For now, it returns an empty array.
But the array that it returns needs to follow the convention of the MyPlugin_SubscriberInterface interface.
This convention is written in the PHPdoc of the method.
Next, .

We have to move our two functions to the MyPlugin_AdminPagesSubscriber class

Once that’s done, we also need to add the hooks and method names to the array that the get_subscribed_events method returns.
You can see this all below.
/** * Subscriber that registers the plugin”s admin pages with WordPress.
*/ class MyPlugin_AdminPagesSubscriber implements MyPlugin_SubscriberInterface { //.
/** * Returns an array of events that this subscriber wants to listen to.
* * The array key is the event name.
The value can be: * * * The method name * * An array with the method name and priority * * An array with the method name, priority and number of accepted arguments * * For instance: * * * array(”event_name” => ”method_name”) * * array(”event_name” => array(”method_name”, $priority)) * * array(”event_name” => array(”method_name”, $priority, $accepted_args)) * * @return array */ public static function get_subscribed_events() { return array( ”admin_init” => ”configure_admin_pages”, ”admin_menu” => ”add_admin_pages”, ); } /** * Adds the plugin”s admin pages to the WordPress admin.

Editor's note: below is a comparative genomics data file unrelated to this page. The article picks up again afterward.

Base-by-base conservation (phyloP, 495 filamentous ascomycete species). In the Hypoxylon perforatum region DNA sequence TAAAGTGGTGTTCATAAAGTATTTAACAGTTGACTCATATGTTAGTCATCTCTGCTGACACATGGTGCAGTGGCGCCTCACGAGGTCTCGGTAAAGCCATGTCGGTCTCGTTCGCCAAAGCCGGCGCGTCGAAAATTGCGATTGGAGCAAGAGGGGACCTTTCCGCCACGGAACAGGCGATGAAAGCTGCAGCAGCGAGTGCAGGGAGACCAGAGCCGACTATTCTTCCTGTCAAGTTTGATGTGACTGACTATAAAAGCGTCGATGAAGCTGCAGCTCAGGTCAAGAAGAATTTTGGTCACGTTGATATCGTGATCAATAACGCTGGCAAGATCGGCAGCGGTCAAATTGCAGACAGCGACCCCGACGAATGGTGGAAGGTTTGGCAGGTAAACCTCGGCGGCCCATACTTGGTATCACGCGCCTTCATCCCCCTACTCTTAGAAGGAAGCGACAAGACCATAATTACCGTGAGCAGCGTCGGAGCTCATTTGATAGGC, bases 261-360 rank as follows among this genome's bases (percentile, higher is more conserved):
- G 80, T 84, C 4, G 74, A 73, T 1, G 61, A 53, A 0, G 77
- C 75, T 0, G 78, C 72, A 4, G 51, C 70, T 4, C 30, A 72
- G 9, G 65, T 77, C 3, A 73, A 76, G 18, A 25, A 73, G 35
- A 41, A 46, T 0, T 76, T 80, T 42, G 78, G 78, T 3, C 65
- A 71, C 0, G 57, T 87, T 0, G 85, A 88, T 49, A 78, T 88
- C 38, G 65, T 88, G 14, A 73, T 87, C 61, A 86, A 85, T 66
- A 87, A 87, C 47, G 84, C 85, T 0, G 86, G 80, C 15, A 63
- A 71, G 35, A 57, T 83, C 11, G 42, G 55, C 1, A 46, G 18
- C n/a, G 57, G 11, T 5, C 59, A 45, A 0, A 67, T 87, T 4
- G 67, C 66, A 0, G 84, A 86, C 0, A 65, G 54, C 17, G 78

*/ public function add_admin_pages() { foreach ($this->admin_pages as $admin_page) { add_submenu_page( $admin_page->get_parent_slug(), $admin_page->get_page_title(), $admin_page->get_menu_title(), $admin_page->get_capability(), $admin_page->get_slug(), array($admin_page, ”render_page”) ); } } /** * Configure the plugin”s admin pages using the Settings API.
*/ public function configure_admin_pages() { foreach ($this->admin_pages as $admin_page) { if ($admin_page instanceof MyPlugin_ConfigurableAdminPageInterface) { $admin_page->configure(); } } } //.
} 1 2 3 4 5 6 7 8 9 10 11 12 13 14 15 16 17 18 19 20 21 22 23 24 25 26 27 28 29 30 31 32 33 34 35 36 37 38 39 40 41 42 43 44 45 46 47 48 49 50 51 52 53 54 55 56 57 58 59 60 61 62 63 * Subscriber that registers the plugin”s admin pages with WordPress.
MyPlugin_AdminPagesSubscriber implements MyPlugin_SubscriberInterface        * Returns an array of events that this subscriber wants to listen to.
* The array key is the event name.